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Interview & Review – Laura Tempest Zakroff: Sigil Witchery

February, 2019

A Book Review

Sigil Witchery

(An
interview with Tempest follows this review.)

It
was very serendipitous that as this book was coming up for review, I
had just registered to take a workshop with Tempest based on this
very book.

The
word “sigil” means “seal” or an action/word of a
spiritual nature. I would hazard a guess that most of us have seen
sigils that mean specific things, written and drawn by others.

Tempest
brings sigils to us in a more personal way, with the sigils drawn by
us, to have meaning to us, specifically. She simplifies it for us,
while never detracting from their power.

Before
doing this, she gives us a brief history of what she calls “making
marks”, discussing the paintings, symbolism and markings of
previous civilizations, which are still so important to us today.
Tempest does on to explain the differences between sigils and signs,
seals, designs, etc.

There
are sections on the basic shapes used in sigils and their meanings,
adding directions, letters and numbers, how to use the elements in
our sigils and how they work.

There
is space for us to create our own symbols for specific words that Ms.
Zakroff has listed for us, thus building our own library to make our
own custom sigils. She gives guidance on designing our own, what
tools we can use, why we should craft our own sigils. She offers us
suggestion sigils and a gallery of her own custom sigils.

We
don’t have to be “high magicians” to utilize the power of
sigils and the how-to’s are all right here, in an informative,
friendly, easy-to-read-and-relate-to manner.

As
one who has never given much thought to sigils, on their own, this
book has tempted me to not only think about it, but do it.

Interview
With Laura Tempest Zakroff

Susan
Morgaine (SM):
Hi Tempest – it was so nice to see you while you were on tour.

So,
belly dancer/performer, event producer, artist, witch, author and
teacher. That is quite impressive. I knew you primarily as a dancer
and performer when we met many years ago, and it wasn’t until I saw
the logo for Waking Persephone that I realized you were an artist, as
well

SM:
How did you start and what did you start with, realizing it was most
probably a circuitous journey? Please only respond with what you
are comfortable with sharing.

Tempest:
I definitely started with art, going back as early as age 3. By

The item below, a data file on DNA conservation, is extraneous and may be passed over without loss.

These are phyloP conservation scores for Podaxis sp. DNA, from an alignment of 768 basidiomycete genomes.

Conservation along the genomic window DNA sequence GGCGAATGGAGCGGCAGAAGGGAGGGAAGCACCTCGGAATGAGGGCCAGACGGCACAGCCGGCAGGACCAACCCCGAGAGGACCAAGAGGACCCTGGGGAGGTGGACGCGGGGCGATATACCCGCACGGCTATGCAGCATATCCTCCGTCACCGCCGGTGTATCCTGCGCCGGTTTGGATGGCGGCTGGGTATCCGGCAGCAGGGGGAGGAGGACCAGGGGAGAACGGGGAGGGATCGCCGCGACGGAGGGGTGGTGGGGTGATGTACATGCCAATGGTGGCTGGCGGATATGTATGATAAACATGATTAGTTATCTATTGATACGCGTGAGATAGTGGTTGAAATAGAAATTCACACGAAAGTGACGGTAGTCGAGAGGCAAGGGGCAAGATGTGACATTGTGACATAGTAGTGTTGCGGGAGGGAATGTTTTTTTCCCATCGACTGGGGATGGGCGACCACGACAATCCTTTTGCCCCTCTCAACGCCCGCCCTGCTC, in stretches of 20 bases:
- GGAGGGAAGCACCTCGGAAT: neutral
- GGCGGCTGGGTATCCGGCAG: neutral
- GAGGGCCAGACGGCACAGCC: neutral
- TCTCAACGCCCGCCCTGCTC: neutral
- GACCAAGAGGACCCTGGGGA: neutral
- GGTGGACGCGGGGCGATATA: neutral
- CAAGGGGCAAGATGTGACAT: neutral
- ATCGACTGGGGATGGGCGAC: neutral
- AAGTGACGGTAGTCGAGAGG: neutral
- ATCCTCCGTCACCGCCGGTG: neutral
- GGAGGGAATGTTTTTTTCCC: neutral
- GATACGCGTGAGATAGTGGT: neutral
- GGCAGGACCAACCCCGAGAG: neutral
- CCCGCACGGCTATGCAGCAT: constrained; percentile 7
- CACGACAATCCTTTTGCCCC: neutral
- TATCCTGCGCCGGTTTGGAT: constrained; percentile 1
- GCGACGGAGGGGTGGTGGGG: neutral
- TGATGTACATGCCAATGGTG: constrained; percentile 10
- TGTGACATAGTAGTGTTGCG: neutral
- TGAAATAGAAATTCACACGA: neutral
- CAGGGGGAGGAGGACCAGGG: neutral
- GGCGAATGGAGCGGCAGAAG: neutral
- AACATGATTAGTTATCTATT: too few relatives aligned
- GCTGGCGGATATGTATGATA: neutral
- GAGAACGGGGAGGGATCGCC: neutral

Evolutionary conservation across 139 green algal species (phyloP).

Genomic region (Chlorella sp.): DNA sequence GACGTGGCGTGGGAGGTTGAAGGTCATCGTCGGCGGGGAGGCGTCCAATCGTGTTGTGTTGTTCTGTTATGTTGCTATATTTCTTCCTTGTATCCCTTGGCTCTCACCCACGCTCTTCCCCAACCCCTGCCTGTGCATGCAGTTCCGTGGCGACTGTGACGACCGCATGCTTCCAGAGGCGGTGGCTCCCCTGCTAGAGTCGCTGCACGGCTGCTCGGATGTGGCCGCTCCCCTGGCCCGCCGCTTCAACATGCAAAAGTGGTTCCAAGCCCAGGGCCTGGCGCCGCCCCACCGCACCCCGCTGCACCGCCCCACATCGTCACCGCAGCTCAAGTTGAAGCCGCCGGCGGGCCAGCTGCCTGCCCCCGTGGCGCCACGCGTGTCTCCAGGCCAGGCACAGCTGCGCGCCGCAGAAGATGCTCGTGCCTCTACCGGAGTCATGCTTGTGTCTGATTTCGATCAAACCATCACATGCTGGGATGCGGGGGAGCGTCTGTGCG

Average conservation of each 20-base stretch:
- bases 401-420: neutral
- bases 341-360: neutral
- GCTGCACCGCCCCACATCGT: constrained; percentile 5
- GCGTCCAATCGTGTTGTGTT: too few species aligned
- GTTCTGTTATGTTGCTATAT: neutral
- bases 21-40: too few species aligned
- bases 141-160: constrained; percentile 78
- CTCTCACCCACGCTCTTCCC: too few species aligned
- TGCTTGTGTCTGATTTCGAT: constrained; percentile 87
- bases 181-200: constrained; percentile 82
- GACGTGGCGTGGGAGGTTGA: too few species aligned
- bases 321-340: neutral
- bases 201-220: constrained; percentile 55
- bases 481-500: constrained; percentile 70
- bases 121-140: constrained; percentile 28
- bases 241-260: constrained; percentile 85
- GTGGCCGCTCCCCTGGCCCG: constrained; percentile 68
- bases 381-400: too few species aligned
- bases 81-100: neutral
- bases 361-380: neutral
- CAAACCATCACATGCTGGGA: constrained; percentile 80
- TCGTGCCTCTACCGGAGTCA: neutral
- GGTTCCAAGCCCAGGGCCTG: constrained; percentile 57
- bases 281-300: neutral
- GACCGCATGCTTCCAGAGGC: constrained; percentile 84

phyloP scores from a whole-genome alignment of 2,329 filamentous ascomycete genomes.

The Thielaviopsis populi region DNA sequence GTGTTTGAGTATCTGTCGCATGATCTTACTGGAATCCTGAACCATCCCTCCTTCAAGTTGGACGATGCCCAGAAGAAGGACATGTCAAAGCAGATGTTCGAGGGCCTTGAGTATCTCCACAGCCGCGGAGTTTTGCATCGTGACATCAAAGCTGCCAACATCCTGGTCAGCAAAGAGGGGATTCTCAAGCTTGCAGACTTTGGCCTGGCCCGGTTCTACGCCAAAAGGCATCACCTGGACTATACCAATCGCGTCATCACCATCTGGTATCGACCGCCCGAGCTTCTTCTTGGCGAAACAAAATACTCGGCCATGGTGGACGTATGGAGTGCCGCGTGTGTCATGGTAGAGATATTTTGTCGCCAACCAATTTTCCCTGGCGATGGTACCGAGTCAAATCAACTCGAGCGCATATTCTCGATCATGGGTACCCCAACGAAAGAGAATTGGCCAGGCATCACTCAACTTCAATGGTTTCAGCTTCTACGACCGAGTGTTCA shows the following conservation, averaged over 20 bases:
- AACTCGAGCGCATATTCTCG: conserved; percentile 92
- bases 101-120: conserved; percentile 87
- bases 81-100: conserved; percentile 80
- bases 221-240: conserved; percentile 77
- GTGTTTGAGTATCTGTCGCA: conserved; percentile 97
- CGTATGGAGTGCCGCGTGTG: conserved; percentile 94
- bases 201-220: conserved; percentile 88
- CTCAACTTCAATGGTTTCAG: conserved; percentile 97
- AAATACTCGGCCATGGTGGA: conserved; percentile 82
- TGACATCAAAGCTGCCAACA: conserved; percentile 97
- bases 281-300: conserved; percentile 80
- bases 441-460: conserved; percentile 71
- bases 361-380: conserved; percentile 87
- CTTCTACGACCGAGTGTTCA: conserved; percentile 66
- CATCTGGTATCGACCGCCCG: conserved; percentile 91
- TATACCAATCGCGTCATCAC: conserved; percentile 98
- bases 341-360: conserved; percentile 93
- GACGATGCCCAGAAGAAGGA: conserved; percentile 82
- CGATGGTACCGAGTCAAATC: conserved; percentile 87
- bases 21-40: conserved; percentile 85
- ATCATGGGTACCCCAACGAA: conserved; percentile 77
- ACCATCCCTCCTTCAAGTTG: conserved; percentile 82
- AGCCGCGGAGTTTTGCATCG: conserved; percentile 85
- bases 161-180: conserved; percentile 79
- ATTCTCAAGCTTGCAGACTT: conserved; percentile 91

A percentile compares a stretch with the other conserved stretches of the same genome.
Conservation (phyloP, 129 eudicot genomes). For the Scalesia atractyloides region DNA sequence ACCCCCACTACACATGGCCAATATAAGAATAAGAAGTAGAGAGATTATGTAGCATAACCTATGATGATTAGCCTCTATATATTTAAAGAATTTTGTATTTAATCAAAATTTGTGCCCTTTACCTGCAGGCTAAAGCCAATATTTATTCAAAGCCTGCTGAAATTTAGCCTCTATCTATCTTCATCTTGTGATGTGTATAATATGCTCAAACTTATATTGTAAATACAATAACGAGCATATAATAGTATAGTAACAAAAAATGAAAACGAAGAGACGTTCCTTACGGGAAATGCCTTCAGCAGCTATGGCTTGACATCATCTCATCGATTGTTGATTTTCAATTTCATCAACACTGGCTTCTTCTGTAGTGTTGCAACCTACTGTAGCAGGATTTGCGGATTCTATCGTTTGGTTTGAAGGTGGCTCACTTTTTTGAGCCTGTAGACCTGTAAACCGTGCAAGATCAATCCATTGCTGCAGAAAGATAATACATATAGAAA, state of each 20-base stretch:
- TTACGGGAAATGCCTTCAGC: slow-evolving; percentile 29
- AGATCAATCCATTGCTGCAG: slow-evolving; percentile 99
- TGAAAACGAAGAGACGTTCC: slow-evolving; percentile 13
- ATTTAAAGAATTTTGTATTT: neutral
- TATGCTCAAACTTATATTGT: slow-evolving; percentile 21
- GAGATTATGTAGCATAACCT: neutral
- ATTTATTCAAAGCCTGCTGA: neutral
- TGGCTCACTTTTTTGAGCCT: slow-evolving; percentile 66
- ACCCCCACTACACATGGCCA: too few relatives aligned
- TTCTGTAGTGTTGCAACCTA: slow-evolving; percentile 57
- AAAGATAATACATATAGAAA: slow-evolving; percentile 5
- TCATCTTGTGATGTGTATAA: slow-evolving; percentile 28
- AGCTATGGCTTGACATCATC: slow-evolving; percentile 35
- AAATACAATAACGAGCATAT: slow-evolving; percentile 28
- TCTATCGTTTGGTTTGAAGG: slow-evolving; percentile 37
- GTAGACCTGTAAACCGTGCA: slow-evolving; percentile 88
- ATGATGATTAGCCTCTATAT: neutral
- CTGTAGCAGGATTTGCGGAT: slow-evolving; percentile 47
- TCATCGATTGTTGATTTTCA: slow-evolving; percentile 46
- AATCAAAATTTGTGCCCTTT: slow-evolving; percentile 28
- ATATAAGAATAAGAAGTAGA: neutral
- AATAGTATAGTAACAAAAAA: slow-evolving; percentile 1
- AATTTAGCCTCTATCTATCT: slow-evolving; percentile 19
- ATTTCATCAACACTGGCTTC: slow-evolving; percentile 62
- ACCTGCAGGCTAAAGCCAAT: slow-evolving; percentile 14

first grade I was taking formal art classes on a regular basis – all
the way through high school. Then for college, I graduated from the
Rhode Island School of Design. I discovered modern Witchcraft and
Paganism in my teens, and got into dance in my college years. When I
moved to California in 2001, dance and Pagan stuff pretty much took
over my life. I didn’t have much room or resources to make the kind
of art I had been doing in school, so art took a bit of a backseat.
It manifested through my costume designs and creations, graphic
design, and some small drawings and paintings. When I moved back to
the East Coast in 2007, I started working as a fashion jewelry
designer. I did that until mid-2012, when it was time for drastic
life shift. In that process I moved to Seattle and began working for
myself full-time in all the things I do (dance, design, art).
Sometimes I feel frustrated that I didn’t just keep going with the
fine art out of school, but I realize I wouldn’t be where I am now,
on this path – if I had.

SM:
What was the impetus behind the idea of Waking Persephone. I know
there were several years here on the East Coast; are you continuing
it on the West Coast?

Tempest:
I co-produced Gothla US from 2008-2010 – which took place in
California. It was supposed to switch coasts, but that didn’t
happen. Which was frustrating because most of my east coast,
home-base students couldn’t afford to attend it. So much work and
the people I worked the closest with couldn’t participate. I also
had a vision for something that encompassed more, without stylistic
labels – to bring in more ritual/sacred dance, more artistry, more
diversity. That became a reality first in Tapestry Dance Retreat
(2011) and then Waking Persephone the following Spring. We did 2
years in Providence, and 3 more years in Seattle. At this time, I’m
not producing any events, because I needed to focus on my art and
writing, but when the time comes, something will probably emerge
again. Producing events takes up so much time and energy. I
transformed that time and focus into something else. Since the last
WP in 2016, I’ve written 4 books, published an anthology, and pushed
my art deeper.

SM:
When did you realize your were a Witch? It’s so interesting to hear
about other’s spiritual journeys.

Tempest:
I was at odds with the Catholic Church since my youngest days. I
got sent to the principal’s office at age 6 because during a field
trip to the church, I insisted on sitting where the priests and altar
boys did (like my brothers!), and couldn’t understand while girls
weren’t allowed. So much doctrine that made no sense – I felt that
God was more present in nature and everywhere around us. I
discovered that there were other options to the Abrahamic religions
in my mid-teens – that Witchcraft and Paganism was a thing. The
realization that there were names for what I believed and felt, and